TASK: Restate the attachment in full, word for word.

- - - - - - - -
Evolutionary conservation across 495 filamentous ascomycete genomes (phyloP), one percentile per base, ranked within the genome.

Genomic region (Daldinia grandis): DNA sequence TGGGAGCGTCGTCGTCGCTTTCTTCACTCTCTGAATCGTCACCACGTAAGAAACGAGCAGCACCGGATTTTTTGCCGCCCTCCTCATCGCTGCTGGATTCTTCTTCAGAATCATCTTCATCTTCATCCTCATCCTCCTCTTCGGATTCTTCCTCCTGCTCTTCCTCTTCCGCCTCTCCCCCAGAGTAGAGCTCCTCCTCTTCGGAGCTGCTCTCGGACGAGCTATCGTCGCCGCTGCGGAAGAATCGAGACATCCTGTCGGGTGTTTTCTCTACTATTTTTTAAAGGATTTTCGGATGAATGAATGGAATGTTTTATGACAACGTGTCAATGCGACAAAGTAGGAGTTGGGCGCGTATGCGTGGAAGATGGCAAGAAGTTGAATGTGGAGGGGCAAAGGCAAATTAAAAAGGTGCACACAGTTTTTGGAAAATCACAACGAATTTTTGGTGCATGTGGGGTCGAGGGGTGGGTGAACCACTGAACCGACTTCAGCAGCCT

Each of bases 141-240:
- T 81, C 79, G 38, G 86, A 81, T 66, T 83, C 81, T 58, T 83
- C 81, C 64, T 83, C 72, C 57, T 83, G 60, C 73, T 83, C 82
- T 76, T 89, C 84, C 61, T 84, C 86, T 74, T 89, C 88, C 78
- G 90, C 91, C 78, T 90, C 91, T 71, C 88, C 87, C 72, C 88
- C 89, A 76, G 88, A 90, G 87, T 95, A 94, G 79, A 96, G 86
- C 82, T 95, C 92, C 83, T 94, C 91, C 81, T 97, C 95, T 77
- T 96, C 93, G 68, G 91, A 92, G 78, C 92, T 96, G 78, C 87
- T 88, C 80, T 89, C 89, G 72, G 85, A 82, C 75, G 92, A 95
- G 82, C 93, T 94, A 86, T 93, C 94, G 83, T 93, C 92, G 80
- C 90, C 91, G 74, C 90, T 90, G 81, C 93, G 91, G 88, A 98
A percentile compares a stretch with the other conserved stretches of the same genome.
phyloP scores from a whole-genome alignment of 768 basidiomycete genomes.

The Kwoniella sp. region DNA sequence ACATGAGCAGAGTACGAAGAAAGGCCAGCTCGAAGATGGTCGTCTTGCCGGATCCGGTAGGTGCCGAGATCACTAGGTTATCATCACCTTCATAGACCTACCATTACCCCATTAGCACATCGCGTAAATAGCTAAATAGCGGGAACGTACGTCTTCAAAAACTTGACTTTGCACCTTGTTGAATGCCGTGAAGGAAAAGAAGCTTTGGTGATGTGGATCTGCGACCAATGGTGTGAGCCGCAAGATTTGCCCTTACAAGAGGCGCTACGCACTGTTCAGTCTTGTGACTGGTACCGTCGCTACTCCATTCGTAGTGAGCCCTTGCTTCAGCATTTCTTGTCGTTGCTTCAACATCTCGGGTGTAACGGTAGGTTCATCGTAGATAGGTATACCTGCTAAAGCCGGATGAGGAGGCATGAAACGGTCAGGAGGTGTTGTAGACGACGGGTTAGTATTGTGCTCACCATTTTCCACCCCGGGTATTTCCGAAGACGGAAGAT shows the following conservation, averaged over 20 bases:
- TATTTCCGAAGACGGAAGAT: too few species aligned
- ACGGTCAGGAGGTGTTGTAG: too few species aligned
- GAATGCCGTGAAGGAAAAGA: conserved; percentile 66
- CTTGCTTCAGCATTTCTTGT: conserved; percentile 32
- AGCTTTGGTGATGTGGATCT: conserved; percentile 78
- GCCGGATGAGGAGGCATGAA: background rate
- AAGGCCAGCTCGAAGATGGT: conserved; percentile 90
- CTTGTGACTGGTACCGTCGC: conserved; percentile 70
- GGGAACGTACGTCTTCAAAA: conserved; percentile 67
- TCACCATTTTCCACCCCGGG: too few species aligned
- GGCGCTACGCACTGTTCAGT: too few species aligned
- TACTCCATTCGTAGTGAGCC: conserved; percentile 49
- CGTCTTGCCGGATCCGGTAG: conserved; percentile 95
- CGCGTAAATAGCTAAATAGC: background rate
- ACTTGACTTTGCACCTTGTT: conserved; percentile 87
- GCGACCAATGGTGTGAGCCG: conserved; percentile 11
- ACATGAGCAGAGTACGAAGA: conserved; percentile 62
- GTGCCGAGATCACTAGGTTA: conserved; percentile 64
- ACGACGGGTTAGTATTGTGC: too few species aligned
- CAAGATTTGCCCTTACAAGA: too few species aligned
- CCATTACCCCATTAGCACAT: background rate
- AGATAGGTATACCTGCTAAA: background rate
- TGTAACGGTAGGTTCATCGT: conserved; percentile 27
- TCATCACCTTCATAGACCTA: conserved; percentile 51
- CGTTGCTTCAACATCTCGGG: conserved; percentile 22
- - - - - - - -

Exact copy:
Evolutionary conservation across 495 filamentous ascomycete genomes (phyloP), one percentile per base, ranked within the genome.

Genomic region (Daldinia grandis): DNA sequence TGGGAGCGTCGTCGTCGCTTTCTTCACTCTCTGAATCGTCACCACGTAAGAAACGAGCAGCACCGGATTTTTTGCCGCCCTCCTCATCGCTGCTGGATTCTTCTTCAGAATCATCTTCATCTTCATCCTCATCCTCCTCTTCGGATTCTTCCTCCTGCTCTTCCTCTTCCGCCTCTCCCCCAGAGTAGAGCTCCTCCTCTTCGGAGCTGCTCTCGGACGAGCTATCGTCGCCGCTGCGGAAGAATCGAGACATCCTGTCGGGTGTTTTCTCTACTATTTTTTAAAGGATTTTCGGATGAATGAATGGAATGTTTTATGACAACGTGTCAATGCGACAAAGTAGGAGTTGGGCGCGTATGCGTGGAAGATGGCAAGAAGTTGAATGTGGAGGGGCAAAGGCAAATTAAAAAGGTGCACACAGTTTTTGGAAAATCACAACGAATTTTTGGTGCATGTGGGGTCGAGGGGTGGGTGAACCACTGAACCGACTTCAGCAGCCT

Each of bases 141-240:
- T 81, C 79, G 38, G 86, A 81, T 66, T 83, C 81, T 58, T 83
- C 81, C 64, T 83, C 72, C 57, T 83, G 60, C 73, T 83, C 82
- T 76, T 89, C 84, C 61, T 84, C 86, T 74, T 89, C 88, C 78
- G 90, C 91, C 78, T 90, C 91, T 71, C 88, C 87, C 72, C 88
- C 89, A 76, G 88, A 90, G 87, T 95, A 94, G 79, A 96, G 86
- C 82, T 95, C 92, C 83, T 94, C 91, C 81, T 97, C 95, T 77
- T 96, C 93, G 68, G 91, A 92, G 78, C 92, T 96, G 78, C 87
- T 88, C 80, T 89, C 89, G 72, G 85, A 82, C 75, G 92, A 95
- G 82, C 93, T 94, A 86, T 93, C 94, G 83, T 93, C 92, G 80
- C 90, C 91, G 74, C 90, T 90, G 81, C 93, G 91, G 88, A 98
A percentile compares a stretch with the other conserved stretches of the same genome.
phyloP scores from a whole-genome alignment of 768 basidiomycete genomes.

The Kwoniella sp. region DNA sequence ACATGAGCAGAGTACGAAGAAAGGCCAGCTCGAAGATGGTCGTCTTGCCGGATCCGGTAGGTGCCGAGATCACTAGGTTATCATCACCTTCATAGACCTACCATTACCCCATTAGCACATCGCGTAAATAGCTAAATAGCGGGAACGTACGTCTTCAAAAACTTGACTTTGCACCTTGTTGAATGCCGTGAAGGAAAAGAAGCTTTGGTGATGTGGATCTGCGACCAATGGTGTGAGCCGCAAGATTTGCCCTTACAAGAGGCGCTACGCACTGTTCAGTCTTGTGACTGGTACCGTCGCTACTCCATTCGTAGTGAGCCCTTGCTTCAGCATTTCTTGTCGTTGCTTCAACATCTCGGGTGTAACGGTAGGTTCATCGTAGATAGGTATACCTGCTAAAGCCGGATGAGGAGGCATGAAACGGTCAGGAGGTGTTGTAGACGACGGGTTAGTATTGTGCTCACCATTTTCCACCCCGGGTATTTCCGAAGACGGAAGAT shows the following conservation, averaged over 20 bases:
- TATTTCCGAAGACGGAAGAT: too few species aligned
- ACGGTCAGGAGGTGTTGTAG: too few species aligned
- GAATGCCGTGAAGGAAAAGA: conserved; percentile 66
- CTTGCTTCAGCATTTCTTGT: conserved; percentile 32
- AGCTTTGGTGATGTGGATCT: conserved; percentile 78
- GCCGGATGAGGAGGCATGAA: background rate
- AAGGCCAGCTCGAAGATGGT: conserved; percentile 90
- CTTGTGACTGGTACCGTCGC: conserved; percentile 70
- GGGAACGTACGTCTTCAAAA: conserved; percentile 67
- TCACCATTTTCCACCCCGGG: too few species aligned
- GGCGCTACGCACTGTTCAGT: too few species aligned
- TACTCCATTCGTAGTGAGCC: conserved; percentile 49
- CGTCTTGCCGGATCCGGTAG: conserved; percentile 95
- CGCGTAAATAGCTAAATAGC: background rate
- ACTTGACTTTGCACCTTGTT: conserved; percentile 87
- GCGACCAATGGTGTGAGCCG: conserved; percentile 11
- ACATGAGCAGAGTACGAAGA: conserved; percentile 62
- GTGCCGAGATCACTAGGTTA: conserved; percentile 64
- ACGACGGGTTAGTATTGTGC: too few species aligned
- CAAGATTTGCCCTTACAAGA: too few species aligned
- CCATTACCCCATTAGCACAT: background rate
- AGATAGGTATACCTGCTAAA: background rate
- TGTAACGGTAGGTTCATCGT: conserved; percentile 27
- TCATCACCTTCATAGACCTA: conserved; percentile 51
- CGTTGCTTCAACATCTCGGG: conserved; percentile 22